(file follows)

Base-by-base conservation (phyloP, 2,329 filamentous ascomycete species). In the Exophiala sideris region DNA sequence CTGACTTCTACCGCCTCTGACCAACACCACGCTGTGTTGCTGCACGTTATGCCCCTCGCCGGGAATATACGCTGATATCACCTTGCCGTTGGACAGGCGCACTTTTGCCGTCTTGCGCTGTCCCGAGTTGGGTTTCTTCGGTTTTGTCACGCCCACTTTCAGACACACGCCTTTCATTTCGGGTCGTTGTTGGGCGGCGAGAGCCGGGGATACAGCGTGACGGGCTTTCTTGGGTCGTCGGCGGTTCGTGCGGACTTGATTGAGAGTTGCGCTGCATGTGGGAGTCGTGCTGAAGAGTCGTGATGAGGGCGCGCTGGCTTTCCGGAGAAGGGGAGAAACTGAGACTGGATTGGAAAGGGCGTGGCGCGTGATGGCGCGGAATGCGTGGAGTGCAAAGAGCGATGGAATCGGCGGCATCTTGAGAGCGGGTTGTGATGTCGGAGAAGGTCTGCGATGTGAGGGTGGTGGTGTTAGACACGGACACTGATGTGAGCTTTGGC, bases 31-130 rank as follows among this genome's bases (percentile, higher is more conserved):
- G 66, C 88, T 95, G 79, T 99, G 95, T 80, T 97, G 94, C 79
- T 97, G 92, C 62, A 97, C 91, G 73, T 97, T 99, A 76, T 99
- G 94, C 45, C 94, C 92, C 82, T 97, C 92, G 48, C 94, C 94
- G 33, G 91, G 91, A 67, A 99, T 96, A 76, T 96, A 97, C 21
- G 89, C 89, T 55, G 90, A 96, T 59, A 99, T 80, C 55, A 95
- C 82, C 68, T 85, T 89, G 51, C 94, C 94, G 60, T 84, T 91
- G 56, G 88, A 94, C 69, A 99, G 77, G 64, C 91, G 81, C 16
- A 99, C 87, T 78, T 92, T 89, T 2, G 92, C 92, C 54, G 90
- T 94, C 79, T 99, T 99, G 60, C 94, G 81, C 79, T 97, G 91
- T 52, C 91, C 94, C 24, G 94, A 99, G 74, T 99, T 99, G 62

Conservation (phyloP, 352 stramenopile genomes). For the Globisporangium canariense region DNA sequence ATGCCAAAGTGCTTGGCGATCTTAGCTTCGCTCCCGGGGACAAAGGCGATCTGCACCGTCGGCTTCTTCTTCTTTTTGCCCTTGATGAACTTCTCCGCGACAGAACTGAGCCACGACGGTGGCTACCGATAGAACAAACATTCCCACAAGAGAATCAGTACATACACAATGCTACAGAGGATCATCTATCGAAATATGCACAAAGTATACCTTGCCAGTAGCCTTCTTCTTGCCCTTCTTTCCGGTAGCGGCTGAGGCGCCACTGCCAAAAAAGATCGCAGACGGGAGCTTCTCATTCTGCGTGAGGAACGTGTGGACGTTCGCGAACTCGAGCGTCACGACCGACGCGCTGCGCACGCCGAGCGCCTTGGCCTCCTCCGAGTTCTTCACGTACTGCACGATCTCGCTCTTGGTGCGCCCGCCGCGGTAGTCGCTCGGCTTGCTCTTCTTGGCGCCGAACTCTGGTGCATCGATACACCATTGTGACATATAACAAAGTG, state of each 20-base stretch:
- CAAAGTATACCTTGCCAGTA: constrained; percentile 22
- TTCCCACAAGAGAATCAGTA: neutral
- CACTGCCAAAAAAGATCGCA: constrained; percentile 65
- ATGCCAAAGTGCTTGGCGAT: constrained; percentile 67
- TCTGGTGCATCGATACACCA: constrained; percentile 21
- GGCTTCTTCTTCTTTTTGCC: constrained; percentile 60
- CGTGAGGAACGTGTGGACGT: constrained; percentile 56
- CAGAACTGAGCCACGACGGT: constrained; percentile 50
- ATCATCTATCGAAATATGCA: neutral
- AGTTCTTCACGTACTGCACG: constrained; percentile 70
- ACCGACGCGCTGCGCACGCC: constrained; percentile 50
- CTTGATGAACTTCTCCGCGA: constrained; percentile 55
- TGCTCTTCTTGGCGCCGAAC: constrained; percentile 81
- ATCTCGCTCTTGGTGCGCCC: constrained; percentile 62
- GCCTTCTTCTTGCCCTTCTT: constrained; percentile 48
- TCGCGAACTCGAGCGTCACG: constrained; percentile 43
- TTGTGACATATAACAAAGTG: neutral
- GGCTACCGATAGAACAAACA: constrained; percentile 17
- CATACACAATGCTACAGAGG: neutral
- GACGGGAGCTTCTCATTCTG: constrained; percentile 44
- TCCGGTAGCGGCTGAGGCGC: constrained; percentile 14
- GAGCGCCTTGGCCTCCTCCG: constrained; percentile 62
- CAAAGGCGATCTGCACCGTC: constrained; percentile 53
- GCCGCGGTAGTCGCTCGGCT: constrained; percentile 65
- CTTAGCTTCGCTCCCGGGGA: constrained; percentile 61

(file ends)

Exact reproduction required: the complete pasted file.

Base-by-base conservation (phyloP, 2,329 filamentous ascomycete species). In the Exophiala sideris region DNA sequence CTGACTTCTACCGCCTCTGACCAACACCACGCTGTGTTGCTGCACGTTATGCCCCTCGCCGGGAATATACGCTGATATCACCTTGCCGTTGGACAGGCGCACTTTTGCCGTCTTGCGCTGTCCCGAGTTGGGTTTCTTCGGTTTTGTCACGCCCACTTTCAGACACACGCCTTTCATTTCGGGTCGTTGTTGGGCGGCGAGAGCCGGGGATACAGCGTGACGGGCTTTCTTGGGTCGTCGGCGGTTCGTGCGGACTTGATTGAGAGTTGCGCTGCATGTGGGAGTCGTGCTGAAGAGTCGTGATGAGGGCGCGCTGGCTTTCCGGAGAAGGGGAGAAACTGAGACTGGATTGGAAAGGGCGTGGCGCGTGATGGCGCGGAATGCGTGGAGTGCAAAGAGCGATGGAATCGGCGGCATCTTGAGAGCGGGTTGTGATGTCGGAGAAGGTCTGCGATGTGAGGGTGGTGGTGTTAGACACGGACACTGATGTGAGCTTTGGC, bases 31-130 rank as follows among this genome's bases (percentile, higher is more conserved):
- G 66, C 88, T 95, G 79, T 99, G 95, T 80, T 97, G 94, C 79
- T 97, G 92, C 62, A 97, C 91, G 73, T 97, T 99, A 76, T 99
- G 94, C 45, C 94, C 92, C 82, T 97, C 92, G 48, C 94, C 94
- G 33, G 91, G 91, A 67, A 99, T 96, A 76, T 96, A 97, C 21
- G 89, C 89, T 55, G 90, A 96, T 59, A 99, T 80, C 55, A 95
- C 82, C 68, T 85, T 89, G 51, C 94, C 94, G 60, T 84, T 91
- G 56, G 88, A 94, C 69, A 99, G 77, G 64, C 91, G 81, C 16
- A 99, C 87, T 78, T 92, T 89, T 2, G 92, C 92, C 54, G 90
- T 94, C 79, T 99, T 99, G 60, C 94, G 81, C 79, T 97, G 91
- T 52, C 91, C 94, C 24, G 94, A 99, G 74, T 99, T 99, G 62

Conservation (phyloP, 352 stramenopile genomes). For the Globisporangium canariense region DNA sequence ATGCCAAAGTGCTTGGCGATCTTAGCTTCGCTCCCGGGGACAAAGGCGATCTGCACCGTCGGCTTCTTCTTCTTTTTGCCCTTGATGAACTTCTCCGCGACAGAACTGAGCCACGACGGTGGCTACCGATAGAACAAACATTCCCACAAGAGAATCAGTACATACACAATGCTACAGAGGATCATCTATCGAAATATGCACAAAGTATACCTTGCCAGTAGCCTTCTTCTTGCCCTTCTTTCCGGTAGCGGCTGAGGCGCCACTGCCAAAAAAGATCGCAGACGGGAGCTTCTCATTCTGCGTGAGGAACGTGTGGACGTTCGCGAACTCGAGCGTCACGACCGACGCGCTGCGCACGCCGAGCGCCTTGGCCTCCTCCGAGTTCTTCACGTACTGCACGATCTCGCTCTTGGTGCGCCCGCCGCGGTAGTCGCTCGGCTTGCTCTTCTTGGCGCCGAACTCTGGTGCATCGATACACCATTGTGACATATAACAAAGTG, state of each 20-base stretch:
- CAAAGTATACCTTGCCAGTA: constrained; percentile 22
- TTCCCACAAGAGAATCAGTA: neutral
- CACTGCCAAAAAAGATCGCA: constrained; percentile 65
- ATGCCAAAGTGCTTGGCGAT: constrained; percentile 67
- TCTGGTGCATCGATACACCA: constrained; percentile 21
- GGCTTCTTCTTCTTTTTGCC: constrained; percentile 60
- CGTGAGGAACGTGTGGACGT: constrained; percentile 56
- CAGAACTGAGCCACGACGGT: constrained; percentile 50
- ATCATCTATCGAAATATGCA: neutral
- AGTTCTTCACGTACTGCACG: constrained; percentile 70
- ACCGACGCGCTGCGCACGCC: constrained; percentile 50
- CTTGATGAACTTCTCCGCGA: constrained; percentile 55
- TGCTCTTCTTGGCGCCGAAC: constrained; percentile 81
- ATCTCGCTCTTGGTGCGCCC: constrained; percentile 62
- GCCTTCTTCTTGCCCTTCTT: constrained; percentile 48
- TCGCGAACTCGAGCGTCACG: constrained; percentile 43
- TTGTGACATATAACAAAGTG: neutral
- GGCTACCGATAGAACAAACA: constrained; percentile 17
- CATACACAATGCTACAGAGG: neutral
- GACGGGAGCTTCTCATTCTG: constrained; percentile 44
- TCCGGTAGCGGCTGAGGCGC: constrained; percentile 14
- GAGCGCCTTGGCCTCCTCCG: constrained; percentile 62
- CAAAGGCGATCTGCACCGTC: constrained; percentile 53
- GCCGCGGTAGTCGCTCGGCT: constrained; percentile 65
- CTTAGCTTCGCTCCCGGGGA: constrained; percentile 61